There's this automatic assumption that ODF is solid and OOXML is a rats-nest (and in important ways it is, largely attributable to their different origins and purposes). I say that comparison is a humbug. ODF is not solid, and we will, if the smoke is allowed to clear, now take on reconciling all of that. It is rather obvious that ODF 1.0 was rushed out the door. I don't know what the hang-up is with ODF 1.2, so we'll have to wait and see.

I believe it is ingenuous that the answer is for Microsoft to go to work with the ODF folk. I don't believe the parties are willing to do that, and it will work better when ODF and OOXML are both on the table as the same level of standards. I don't see, as a pragmatic matter, how harmonization could occur otherwise, and I share Jelliffe's optimism about the opportunity.

Whether this is the way it should have been, it is too late to do anything about it. I think there are lessons for everyone, but I am not sure that the same lessons have yet been felt in Armonk, Mountain View, and Redmond.

Whether OOXML needs to go through the normal track or not remains to be seen of course. I am not a stakeholder in this. From my personal selfish perspective, I would rather have the first ISO standardization of OOXML be done with so we can get into the realities of harmonization.

Meanwhile, there are more and more Office 2007 documents out there every day, as there are more and more OpenOffice.org documents (not pristine ODF documents) out there every day.

I think it is out of our hands now. The NBs will make their determinations, on whatever basis they do so, and the score will be re-tallied at the end of March. We'll then know what's next.

This reminds me of the words of one Bob Bemer (thought of as the grandfather of ASCII, a made-up standard): "Standards are arbitrary solutions to recurring problems."

PS: I don't want to say that the Microsoft team didn't know how to write a good specification. I think it is more about how they needed to move something that wasn't designed for interoperability to something that was, and have it be well-specified specification too. I think the learning curve and the pain was underestimated all around. I'm relieved I wasn't the one who had to do that.

I apologize for the length of this response. There are ideas that might better be placed in a new post.

I do think we are touching on valuable concerns, though some of them are not anything we will be able to influence.
 
 
I appreciate your willingness to look at the different sides, but I think you are missing some important issues.

One, if this becomes a standard, in its current form, WE are stuck with it! What I mean here is that Microsoft will pour on the marketing and PR hype and make every government, institution, and corporation believe they are finally able to save their documents in a format which will give them complete freedom to use any application they want (i.e. "no more vendor lock in"). The problem is that MS spit out a format that has tons of legal issues that are supposedly only partially protected by a shaky "promise", the OSP. The document format itself has so many technical hurdles that I don't believe any application will ever have the ability to fully interpret the 6000 page specification. So this "standard" will only be for marketing purposes while MS knows that all it does is protect their product (I accept their right to protect their market, but I reject using the ISO to do it).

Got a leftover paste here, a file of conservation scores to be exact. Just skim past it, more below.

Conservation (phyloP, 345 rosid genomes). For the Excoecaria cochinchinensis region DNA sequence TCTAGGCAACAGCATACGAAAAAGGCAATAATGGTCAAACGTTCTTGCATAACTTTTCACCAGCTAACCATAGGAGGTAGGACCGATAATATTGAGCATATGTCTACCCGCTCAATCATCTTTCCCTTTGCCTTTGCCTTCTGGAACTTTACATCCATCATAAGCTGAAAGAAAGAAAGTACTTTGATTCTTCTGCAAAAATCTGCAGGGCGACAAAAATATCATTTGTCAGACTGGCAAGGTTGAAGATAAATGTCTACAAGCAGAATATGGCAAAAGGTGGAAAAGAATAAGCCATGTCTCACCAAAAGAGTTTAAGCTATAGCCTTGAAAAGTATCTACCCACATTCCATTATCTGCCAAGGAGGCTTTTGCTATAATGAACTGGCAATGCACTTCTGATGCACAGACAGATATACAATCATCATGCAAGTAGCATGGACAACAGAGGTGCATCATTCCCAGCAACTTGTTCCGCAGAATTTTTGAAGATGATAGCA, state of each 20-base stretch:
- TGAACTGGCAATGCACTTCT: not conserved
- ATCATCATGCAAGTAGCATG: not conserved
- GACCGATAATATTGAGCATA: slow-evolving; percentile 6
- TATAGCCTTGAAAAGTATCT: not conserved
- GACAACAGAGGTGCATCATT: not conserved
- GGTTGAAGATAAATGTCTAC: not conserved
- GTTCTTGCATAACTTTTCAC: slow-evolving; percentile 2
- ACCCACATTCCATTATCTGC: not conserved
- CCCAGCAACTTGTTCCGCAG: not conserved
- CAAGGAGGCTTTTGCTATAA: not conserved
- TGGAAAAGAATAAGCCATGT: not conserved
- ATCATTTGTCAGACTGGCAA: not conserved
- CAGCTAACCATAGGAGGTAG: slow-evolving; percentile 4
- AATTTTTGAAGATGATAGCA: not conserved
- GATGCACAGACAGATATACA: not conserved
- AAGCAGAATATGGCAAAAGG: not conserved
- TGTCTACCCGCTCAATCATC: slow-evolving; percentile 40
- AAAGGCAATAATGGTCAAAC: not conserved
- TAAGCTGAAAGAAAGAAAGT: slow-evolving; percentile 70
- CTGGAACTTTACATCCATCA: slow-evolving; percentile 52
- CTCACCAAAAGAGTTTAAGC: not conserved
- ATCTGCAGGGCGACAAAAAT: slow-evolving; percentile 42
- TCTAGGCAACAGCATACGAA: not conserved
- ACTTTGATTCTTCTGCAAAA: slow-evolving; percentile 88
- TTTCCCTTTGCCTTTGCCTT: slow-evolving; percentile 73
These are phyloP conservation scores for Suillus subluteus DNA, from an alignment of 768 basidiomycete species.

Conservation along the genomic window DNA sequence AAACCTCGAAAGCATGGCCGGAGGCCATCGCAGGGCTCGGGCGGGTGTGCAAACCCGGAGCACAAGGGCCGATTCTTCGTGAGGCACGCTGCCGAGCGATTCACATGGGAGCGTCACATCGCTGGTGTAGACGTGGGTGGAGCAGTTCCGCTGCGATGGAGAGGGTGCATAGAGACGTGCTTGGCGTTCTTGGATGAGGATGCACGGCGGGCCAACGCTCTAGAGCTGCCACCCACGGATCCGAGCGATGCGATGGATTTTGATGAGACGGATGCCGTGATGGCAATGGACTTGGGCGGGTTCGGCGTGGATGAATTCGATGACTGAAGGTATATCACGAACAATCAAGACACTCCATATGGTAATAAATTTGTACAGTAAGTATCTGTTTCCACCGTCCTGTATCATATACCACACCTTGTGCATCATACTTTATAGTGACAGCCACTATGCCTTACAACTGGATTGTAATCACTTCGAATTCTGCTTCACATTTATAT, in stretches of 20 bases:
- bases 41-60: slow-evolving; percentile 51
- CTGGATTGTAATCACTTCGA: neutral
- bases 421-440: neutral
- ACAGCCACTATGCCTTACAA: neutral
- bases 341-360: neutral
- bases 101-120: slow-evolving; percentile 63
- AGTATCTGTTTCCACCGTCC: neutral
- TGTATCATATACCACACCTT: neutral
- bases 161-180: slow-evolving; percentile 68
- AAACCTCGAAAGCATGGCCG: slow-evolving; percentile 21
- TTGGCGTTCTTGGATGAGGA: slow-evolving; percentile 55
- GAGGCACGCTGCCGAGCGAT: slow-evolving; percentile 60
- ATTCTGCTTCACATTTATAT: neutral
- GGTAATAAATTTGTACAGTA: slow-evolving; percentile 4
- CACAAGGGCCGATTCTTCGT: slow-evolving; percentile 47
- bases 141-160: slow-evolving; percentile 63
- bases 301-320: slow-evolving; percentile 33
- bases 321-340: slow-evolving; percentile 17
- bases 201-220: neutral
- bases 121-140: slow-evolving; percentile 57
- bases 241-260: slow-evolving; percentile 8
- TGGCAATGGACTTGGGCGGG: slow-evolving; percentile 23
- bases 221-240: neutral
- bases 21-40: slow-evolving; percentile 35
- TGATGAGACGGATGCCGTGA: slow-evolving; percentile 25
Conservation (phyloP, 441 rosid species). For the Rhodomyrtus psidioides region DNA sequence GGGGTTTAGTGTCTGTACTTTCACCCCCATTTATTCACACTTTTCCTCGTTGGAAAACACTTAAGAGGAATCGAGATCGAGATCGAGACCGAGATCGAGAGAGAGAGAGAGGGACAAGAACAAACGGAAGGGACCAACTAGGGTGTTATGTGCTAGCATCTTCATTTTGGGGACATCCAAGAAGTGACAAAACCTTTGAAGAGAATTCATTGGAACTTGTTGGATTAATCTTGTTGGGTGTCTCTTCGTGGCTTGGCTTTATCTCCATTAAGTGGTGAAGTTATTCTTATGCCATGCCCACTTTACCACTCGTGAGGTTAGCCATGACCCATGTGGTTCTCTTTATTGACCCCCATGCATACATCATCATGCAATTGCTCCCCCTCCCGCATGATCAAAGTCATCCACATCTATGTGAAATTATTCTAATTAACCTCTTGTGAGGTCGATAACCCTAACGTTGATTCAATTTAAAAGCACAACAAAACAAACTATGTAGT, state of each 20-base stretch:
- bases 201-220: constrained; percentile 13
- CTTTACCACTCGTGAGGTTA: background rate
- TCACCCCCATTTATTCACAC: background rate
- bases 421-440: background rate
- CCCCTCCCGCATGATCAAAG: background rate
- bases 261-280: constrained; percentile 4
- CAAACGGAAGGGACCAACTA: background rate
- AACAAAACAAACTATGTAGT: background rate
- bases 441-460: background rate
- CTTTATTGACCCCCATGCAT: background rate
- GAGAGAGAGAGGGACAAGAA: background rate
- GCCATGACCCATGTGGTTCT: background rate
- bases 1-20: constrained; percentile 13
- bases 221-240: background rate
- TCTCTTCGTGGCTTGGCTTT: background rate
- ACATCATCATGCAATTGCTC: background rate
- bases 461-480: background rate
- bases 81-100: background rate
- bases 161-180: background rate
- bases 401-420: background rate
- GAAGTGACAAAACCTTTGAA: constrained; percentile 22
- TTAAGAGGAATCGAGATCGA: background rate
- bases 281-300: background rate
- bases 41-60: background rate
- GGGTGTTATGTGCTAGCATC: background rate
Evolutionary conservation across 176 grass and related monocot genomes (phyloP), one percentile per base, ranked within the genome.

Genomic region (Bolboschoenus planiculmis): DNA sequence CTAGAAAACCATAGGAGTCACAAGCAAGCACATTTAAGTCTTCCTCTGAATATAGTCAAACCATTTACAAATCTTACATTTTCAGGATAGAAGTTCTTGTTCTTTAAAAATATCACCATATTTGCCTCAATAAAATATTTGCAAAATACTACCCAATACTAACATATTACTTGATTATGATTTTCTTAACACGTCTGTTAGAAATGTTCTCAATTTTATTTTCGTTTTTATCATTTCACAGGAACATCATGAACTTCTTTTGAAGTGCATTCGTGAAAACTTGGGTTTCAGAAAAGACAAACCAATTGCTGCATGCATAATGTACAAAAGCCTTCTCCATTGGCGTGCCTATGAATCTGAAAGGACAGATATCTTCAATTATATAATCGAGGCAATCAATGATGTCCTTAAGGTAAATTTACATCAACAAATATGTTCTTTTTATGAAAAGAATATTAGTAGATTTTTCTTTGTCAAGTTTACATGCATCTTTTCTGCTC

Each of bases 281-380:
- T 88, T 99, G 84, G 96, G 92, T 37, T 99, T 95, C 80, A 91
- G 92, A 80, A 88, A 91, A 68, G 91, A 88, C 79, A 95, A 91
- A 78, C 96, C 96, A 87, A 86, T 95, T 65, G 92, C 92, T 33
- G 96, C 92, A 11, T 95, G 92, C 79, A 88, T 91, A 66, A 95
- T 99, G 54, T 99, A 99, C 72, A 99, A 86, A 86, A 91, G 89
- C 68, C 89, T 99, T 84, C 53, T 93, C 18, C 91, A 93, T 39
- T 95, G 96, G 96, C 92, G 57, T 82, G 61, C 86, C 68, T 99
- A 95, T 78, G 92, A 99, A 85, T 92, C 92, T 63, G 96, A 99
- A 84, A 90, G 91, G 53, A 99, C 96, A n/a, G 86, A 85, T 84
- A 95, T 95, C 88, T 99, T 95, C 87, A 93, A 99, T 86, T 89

The other main issue that concerns me from the tone of your blog is the willingness for so many people to think MS all of a sudden is willing to work openly and create a new interoperability relationship with the computing world. I use MS daily and have since 1992, and I respect their products, but I don't think for a second they have any real desire to do any of that. If they did, they would have adopted, if not exclusively, ODF as a viable "save as" format while they developed a standard that was more feature rich for saving files with MS specific data. (They already warn you in saving to other formats that they you may lose some features, why can't they do that with an implementation of ODF filters?!)

These are just some of my thoughts. I personally believe the maintenance phase is the wrong place to correct all the issues, but that this standard should go through the normal ISO channels to work out the bugs, fix all the issues that should have been corrected a year ago, and most of all, test MS's resolve to be honest and open with this format.

Thanks, Clint
 
 
Hi Clint,

I think this is where we agree to disagree. I will keep this shorter.

1. In some sense, we are stuck with OOXML either way. I think we are overlooking something about maintenance of standard specifications though. Maintenance at the standards level doesn't have anything to do with code. What will happen is that as people actually deal with the format and the specification, and work to confirm interoperability (however that works out over time), people will submit concerns and questions and proposals for difficulties with the format and/or its specification. It does mean there needs to be an open forum for confirmation of interoperabiliity and for questions and submissions concerning the specification. It is also important to avoid astronaut document standards work and keep things grounded in reality. I believe we are close enough. The proof is in the pudding of course. Finally, on this point, there is mandatory periodic maintenance review of ISO/IEC specifications (And ANSI too. I don't know about ECMA and OASIS). Standard specifications are allowed to die.

2. I think there was a timing problem around ODF interception for Office (and I bet the ODF people knew it). I can think of lots of reasons that Microsoft did not provide native/built-in support including NIH, IP concerns, and the problem of being accused of high-jacking ODF. It seems to me that if Microsoft had an implementation in Office, that would be the reference implementation by now. You think that would have gone over very well?